Steve Jobs is the ultimate visionary. He has a vision, he implements it, and the world pays him tens of billions of dollars for it. He doesn’t ask customers what they want because they would ask for a faster horse, not a car. He knows what customers want before the customers do. He is the quintessent entrepreneur — the ideal that every founder strives to become.

Right? Wrong.

Even Steve Jobs does customer development:

David Pogue: “You put a camcorder on the iPod Nano. Why not on the iPod Touch?

Steve Jobs: “Originally, we weren’t exactly sure how to market the Touch. Was it an iPhone without the phone? Was it a pocket computer? What happened was, what customers told us was, they started to see it as a game machine. Because a lot of the games were free on the store. Customers started to tell us, “You don’t know what you’ve got here — it’s a great game machine, with the multitouch screen, the accelerometer, and so on.”

“We started to market it that way, and it just took off. And now what we really see is it’s the lowest-cost way to the App Store, and that’s the big draw. So what we were focused on is just reducing the price to $199. We don’t need to add new stuff — we need to get the price down where everyone can afford it.”

(From Q&A: Steve Jobs Snipes at Amazon, Praises Ice Cream)

Apple has changed the positioning of the iPod Touch twice. First, it was a multitouch iPod. Then it was a “game machine”. Now it’s the “lowest-cost way to the App Store.”

What does positioning have to do with customer development?

Refining the product’s positioning is the second step in Sean Ellis’ Startup Pyramid:

“Once you have achieved product/market fit, it’s time to accelerate through the next steps of the pyramid and then begin scaling your business. Here’s a brief description of what to do at each of the steps before scaling:

Promise: Highlight the benefits [positioning] described by your ‘must have’ users (those that say they would be very disappointed without your product).”

In this step, you use a combination of surveys and interviews to talk to your customers and ask questions like “In your opinion, what is the best reason for using our product?” If they say the best reason is playing games, start testing that positioning with new customers and see if it performs better than your current positioning.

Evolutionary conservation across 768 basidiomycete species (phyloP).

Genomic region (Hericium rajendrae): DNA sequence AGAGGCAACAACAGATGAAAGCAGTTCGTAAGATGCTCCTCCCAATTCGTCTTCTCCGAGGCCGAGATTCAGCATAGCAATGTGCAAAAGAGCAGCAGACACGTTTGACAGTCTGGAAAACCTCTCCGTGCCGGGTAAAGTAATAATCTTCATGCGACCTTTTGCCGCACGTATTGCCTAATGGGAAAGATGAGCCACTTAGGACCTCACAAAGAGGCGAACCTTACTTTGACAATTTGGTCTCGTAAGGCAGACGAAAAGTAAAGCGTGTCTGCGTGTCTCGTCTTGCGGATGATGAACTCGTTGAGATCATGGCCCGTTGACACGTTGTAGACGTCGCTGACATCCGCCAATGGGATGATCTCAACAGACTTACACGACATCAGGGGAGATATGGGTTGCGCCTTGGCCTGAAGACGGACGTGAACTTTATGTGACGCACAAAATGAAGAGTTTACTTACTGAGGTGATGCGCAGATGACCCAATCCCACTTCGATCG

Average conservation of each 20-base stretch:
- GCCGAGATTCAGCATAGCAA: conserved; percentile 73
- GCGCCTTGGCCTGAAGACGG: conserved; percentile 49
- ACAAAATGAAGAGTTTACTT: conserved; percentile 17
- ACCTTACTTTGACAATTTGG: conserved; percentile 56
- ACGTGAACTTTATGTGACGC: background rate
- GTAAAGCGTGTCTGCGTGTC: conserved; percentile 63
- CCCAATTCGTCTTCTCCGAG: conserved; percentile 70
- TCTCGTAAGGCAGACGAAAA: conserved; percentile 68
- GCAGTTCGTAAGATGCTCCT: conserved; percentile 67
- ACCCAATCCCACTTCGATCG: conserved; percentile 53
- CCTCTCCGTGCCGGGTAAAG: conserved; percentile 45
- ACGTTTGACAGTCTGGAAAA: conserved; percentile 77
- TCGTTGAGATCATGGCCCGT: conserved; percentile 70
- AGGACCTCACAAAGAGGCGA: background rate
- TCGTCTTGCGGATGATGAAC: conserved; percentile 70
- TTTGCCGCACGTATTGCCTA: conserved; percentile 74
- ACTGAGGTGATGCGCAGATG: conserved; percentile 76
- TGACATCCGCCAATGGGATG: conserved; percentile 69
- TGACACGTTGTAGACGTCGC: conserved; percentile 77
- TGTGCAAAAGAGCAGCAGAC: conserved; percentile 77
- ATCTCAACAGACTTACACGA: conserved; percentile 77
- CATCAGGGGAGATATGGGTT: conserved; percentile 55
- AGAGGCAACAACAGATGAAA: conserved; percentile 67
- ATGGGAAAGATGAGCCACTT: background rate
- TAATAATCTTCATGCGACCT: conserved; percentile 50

How do you position a product? #

In Four Steps to the Epiphany (page 111), Steve Blank developed a model for positioning products based on market type:

Existing Market: Compare your product to your competitors. Describe how some feature or attribute of the product is better, faster — an incremental improvement.

New Market: It’s too early for customers to understand what your product’s features will do for them. Instead, describe the problem your product will solve and the benefits that the customers will get from solving it — a transformational improvement.

Resegmented Market: Compare your product to your competitors. If it’s low cost, describe price and feature set. If a niche, describe how some feature or attribute of the product solves the problem your customer has in a way comparable products do not. Describe the benefits that the customers will get from solving their problem this new way.”

The iPod was initially positioned in a resegmented market — it was a multitouch iPod. Then it was positioned in an existing market — portable game players. Now it’s positioned in a new market: a way to the App Store (although Steve Jobs probably should have said “pocket computer” instead of “way to the App Store” — pocket computer is the new copy at

If Apple wants to create a new market of devices that access the App Store, they’ll have to educate prospective customers who don’t know what the App Store is — or why they would want to access it. New markets always require customer education. Fortunately, Apple has been bombarding us with “there’s an app for that” ads for some time now.


Jobs makes a second, subtler, point about customer development in the quote above. Can you find it? The best correct answer gets a shout-out in our next post.

Read part 2 of this series: No new features.

Photo: Jeff Chiu/Associated Press

Topics Customer Development · Positioning

17 comments · Show

  • Douglas Sjoquist

    Jobs says “…they started to see it…” and “…Customers started to tell us,…”, which tells me they were watching for developing trends in their customer base, trying to determine where the leading edge really was heading.

    Apple must have a huge stream of customer information coming in, I wonder what methods they use to detect those sorts of trends?


  • Ben Yoskovitz

    They didn’t focus on “adding new stuff” for the sake of adding new stuff. They found the appropriate positioning — selling their existing product to the right market, and making sure (by lowering the price) that they make the product more accessible to that market.

  • Reece